Rocks More Abundant Outside of Targeted Landing Area
Researchers assessing the targeted landing area for NASA's Phoenix Mars Lander have used images from a powerful telescopic camera on NASA's Mars Reconnaissance Orbiter to count rocks in and around the intended landing area.
This image from the orbiter's High Resolution Imaging Science Experiment (HiRISE) camera shows ground with a farily high abundance of rocks, west of the landing target. It also shows patterned ground, fractured into polygons. Similar polygonal patterns can be found in some areas of repeated freezing and thawing on Earth. The relief of the polygons in this image is highlighted by a low sun angle.
For scale, an illustration of the Phoenix lander, which is about 5.5 meters (18 feet) by 2 meters (7 feet), is artificially superimposed on a full-resolution subset of HiRISE image (right).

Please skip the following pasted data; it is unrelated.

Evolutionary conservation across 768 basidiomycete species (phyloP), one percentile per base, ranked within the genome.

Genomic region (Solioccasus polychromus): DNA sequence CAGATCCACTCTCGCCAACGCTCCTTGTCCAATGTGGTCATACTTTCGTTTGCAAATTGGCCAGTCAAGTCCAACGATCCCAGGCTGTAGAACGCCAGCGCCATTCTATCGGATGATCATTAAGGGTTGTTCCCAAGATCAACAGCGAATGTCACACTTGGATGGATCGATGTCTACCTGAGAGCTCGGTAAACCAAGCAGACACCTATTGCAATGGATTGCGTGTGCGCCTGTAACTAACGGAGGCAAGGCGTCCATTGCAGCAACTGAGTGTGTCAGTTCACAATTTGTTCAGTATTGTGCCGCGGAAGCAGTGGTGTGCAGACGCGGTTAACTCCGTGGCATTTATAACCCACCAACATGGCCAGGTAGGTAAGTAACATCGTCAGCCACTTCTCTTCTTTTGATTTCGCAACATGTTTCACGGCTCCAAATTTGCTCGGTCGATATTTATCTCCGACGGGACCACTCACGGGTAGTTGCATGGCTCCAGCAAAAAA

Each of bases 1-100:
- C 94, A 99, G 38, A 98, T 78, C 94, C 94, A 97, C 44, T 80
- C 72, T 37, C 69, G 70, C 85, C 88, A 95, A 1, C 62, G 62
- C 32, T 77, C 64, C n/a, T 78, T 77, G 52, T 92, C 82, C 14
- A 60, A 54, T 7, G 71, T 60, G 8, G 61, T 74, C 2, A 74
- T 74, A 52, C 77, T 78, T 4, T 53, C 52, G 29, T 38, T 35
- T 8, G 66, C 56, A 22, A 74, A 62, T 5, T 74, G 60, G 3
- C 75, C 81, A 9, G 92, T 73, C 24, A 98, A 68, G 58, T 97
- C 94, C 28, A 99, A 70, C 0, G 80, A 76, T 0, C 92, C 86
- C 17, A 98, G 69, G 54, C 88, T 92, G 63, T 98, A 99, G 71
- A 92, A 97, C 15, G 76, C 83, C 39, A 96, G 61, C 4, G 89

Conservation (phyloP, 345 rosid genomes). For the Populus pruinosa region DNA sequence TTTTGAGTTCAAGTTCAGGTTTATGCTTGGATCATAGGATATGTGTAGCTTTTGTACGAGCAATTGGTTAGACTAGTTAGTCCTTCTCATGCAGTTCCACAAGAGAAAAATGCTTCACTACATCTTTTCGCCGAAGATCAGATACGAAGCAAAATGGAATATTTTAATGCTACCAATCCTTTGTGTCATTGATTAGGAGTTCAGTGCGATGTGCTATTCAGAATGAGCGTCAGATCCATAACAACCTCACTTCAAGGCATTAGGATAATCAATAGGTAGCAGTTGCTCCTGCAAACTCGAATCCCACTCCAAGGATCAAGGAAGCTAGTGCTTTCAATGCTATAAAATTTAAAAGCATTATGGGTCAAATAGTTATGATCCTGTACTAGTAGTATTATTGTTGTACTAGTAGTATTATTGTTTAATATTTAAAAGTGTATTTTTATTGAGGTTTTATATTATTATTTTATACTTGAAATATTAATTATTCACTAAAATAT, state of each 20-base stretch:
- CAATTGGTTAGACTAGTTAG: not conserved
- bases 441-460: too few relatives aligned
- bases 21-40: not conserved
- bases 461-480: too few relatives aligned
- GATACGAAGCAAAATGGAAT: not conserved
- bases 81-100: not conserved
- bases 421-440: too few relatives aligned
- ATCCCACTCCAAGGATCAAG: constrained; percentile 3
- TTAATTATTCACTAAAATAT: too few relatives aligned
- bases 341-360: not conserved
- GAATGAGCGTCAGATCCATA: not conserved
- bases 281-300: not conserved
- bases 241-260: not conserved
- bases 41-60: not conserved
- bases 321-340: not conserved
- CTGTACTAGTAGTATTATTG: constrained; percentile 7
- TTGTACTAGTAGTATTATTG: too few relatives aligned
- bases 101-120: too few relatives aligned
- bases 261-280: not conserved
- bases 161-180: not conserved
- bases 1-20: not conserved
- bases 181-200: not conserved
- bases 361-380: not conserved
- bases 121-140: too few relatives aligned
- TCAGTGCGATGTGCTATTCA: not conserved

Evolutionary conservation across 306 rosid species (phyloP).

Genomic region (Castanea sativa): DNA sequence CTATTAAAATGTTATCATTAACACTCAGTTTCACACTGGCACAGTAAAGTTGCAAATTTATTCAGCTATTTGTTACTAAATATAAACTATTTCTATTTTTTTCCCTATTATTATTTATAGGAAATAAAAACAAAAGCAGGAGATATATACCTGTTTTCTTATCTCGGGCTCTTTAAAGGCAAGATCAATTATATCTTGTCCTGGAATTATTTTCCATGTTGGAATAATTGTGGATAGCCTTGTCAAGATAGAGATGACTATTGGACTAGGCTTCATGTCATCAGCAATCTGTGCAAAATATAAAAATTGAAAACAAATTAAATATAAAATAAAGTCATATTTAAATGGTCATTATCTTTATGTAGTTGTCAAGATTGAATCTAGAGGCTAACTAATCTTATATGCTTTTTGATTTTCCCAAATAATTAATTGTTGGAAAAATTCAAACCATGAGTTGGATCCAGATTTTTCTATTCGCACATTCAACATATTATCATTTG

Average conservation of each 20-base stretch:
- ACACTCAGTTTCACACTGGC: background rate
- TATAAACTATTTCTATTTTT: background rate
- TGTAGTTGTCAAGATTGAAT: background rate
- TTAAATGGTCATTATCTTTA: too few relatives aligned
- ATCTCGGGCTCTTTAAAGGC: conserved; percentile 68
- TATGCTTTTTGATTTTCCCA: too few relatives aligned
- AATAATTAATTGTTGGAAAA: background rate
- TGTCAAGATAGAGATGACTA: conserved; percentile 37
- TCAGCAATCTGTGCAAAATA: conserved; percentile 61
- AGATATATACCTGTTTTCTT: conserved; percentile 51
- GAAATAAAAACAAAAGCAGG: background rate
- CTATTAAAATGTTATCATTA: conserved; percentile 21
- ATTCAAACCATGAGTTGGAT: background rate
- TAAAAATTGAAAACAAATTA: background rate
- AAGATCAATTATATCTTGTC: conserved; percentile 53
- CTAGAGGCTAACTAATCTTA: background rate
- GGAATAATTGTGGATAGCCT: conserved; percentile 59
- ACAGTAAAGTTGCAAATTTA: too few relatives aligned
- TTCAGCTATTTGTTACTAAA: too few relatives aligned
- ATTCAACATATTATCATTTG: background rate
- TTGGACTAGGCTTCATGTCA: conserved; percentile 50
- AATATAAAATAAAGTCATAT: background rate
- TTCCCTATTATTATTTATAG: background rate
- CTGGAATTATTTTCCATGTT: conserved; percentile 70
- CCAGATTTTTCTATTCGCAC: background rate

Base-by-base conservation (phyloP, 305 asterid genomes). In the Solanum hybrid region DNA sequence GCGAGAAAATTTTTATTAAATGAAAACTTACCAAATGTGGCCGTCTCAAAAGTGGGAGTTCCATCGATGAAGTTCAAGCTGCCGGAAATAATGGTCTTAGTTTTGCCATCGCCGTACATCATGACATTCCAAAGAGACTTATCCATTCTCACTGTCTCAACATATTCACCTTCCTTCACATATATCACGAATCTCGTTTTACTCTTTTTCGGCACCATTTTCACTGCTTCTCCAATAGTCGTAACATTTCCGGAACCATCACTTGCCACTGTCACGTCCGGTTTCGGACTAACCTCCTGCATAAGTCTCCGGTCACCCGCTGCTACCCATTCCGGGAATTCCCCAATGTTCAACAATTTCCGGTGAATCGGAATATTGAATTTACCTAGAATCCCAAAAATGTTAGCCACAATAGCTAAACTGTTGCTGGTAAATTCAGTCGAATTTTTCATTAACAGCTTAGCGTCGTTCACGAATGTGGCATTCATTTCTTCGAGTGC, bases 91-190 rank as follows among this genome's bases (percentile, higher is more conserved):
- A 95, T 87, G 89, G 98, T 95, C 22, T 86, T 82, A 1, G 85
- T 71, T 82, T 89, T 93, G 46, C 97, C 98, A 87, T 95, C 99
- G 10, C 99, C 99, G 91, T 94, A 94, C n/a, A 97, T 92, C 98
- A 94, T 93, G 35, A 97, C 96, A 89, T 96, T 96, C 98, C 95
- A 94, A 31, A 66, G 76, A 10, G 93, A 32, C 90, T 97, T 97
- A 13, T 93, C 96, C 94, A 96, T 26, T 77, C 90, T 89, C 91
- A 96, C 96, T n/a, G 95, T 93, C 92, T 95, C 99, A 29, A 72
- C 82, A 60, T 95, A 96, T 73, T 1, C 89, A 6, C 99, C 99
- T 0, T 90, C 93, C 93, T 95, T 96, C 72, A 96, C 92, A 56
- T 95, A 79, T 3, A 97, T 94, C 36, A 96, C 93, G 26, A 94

HiRISE took this image on Dec. 28, 2006. The full image (most of which is shown on the left) is centered at 68.5 degrees north latitude, 231.8 degrees east longitude. It covers terrain categorized as "lowland dark" by researchers evaluating the landing site. The image is calalogued as HiRISE PSP_001972_2485.
NASA's Jet Propulsion Laboratory, a division of the California Institute of Technology in Pasadena, manages the Mars Reconnaissance Orbiter for NASA's Science Mission Directorate, Washington. Lockheed Martin Space Systems, Denver, is the prime contractor for the project and built the spacecraft. The High Resolution Imaging Science Experiment is operated by the University of Arizona, Tucson, and the instrument was built by Ball Aerospace & Technologies Corp., Boulder, Colo.
The Phoenix Mission is led by the University of Arizona on behalf of NASA. Project management of the mission is by NASA's Jet Propulsion Laboratory. Spacecraft development is by Lockheed Martin Space Systems.
Image Credit: NASA/JPL-Caltech/University of Arizona
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